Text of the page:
Often we are forced to face bitter sides of life that we can’t wish away. We hate it, yet we’ll have to live with it. Having to put up with a foul mouthed coach, taking a long distance flight with a co-passenger having body odor or even worse, say, closer home to be around 24x7 for an aged someone that needs help even to lift a finger.
Everyone is in denial about something; just try denying it and watch friends make a list. For Freud, denial was a defense against external realities that threaten the ego, and many psychologists today would argue that it can be a protective defense in the face of unbearable news, like a cancer diagnosis.
You can look the other way for some time, alright. But you can’t live in denial forever. Eventually you’ll fess up and crash. In the modern vernacular, to say someone is “in denial” is to deliver a savage combination punch: one shot to the belly for the cheating or drinking or bad behavior, and another slap to the head for the cowardly self-deception of pretending it’s not a problem.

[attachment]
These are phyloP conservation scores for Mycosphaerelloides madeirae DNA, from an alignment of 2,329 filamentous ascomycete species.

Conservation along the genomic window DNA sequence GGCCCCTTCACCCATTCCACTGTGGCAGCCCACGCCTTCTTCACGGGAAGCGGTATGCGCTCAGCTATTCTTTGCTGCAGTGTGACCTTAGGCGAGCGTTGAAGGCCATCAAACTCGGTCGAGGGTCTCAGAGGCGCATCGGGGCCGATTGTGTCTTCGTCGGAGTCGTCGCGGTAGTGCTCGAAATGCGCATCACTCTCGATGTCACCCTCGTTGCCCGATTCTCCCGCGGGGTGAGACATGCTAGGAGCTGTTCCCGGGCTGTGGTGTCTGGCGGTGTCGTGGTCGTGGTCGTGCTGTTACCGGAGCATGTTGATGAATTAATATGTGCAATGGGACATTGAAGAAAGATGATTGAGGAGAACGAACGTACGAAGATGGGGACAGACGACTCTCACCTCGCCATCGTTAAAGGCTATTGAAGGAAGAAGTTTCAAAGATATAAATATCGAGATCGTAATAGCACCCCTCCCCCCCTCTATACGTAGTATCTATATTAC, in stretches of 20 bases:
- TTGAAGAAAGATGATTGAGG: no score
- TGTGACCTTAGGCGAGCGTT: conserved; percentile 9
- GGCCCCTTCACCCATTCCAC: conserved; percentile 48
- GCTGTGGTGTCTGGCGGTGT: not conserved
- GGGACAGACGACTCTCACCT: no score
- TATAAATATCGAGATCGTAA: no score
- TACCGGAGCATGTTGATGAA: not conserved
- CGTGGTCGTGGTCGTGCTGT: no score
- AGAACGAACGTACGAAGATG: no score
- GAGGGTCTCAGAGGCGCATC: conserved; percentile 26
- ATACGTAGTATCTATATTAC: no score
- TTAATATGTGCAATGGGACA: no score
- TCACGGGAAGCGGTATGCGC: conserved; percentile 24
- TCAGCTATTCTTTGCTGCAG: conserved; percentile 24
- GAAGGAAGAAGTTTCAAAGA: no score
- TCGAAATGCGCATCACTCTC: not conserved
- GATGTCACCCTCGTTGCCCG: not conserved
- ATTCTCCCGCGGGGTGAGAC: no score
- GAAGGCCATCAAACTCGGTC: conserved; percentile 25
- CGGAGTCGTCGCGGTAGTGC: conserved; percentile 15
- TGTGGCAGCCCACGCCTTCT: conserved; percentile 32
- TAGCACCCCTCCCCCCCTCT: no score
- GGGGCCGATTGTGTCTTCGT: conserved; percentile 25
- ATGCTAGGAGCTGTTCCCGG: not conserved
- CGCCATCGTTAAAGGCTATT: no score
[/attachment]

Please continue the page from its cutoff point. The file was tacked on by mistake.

Yet according to Ben Carey in this NYT article
, recent studies from fields as diverse as psychology and anthropology suggest that the ability to look the other way, while potentially destructive, is also critically important to forming and nourishing close relationships. The psychological tricks that people use to ignore a festering problem in their own households are the same ones that they need to live with everyday human dishonesty and betrayal, their own and others’. And it is these highly evolved abilities, research suggests, that provide the foundation for that most disarming of all human invitations, forgiveness.
In this emerging view, social scientists see denial on a broader spectrum — from benign inattention to passive acknowledgment to full-blown, willful blindness — on the part of couples, social groups and organizations, as well as individuals. Seeing denial in this way, some scientists argue, helps clarify when it is wise to manage a difficult person or personal situation, and when it threatens to become a kind of infectious silent trance that can make hypocrites of otherwise forthright people.
Do you feel a bit comfortable looking the other way now...?
Labels: Crisis management, Psychology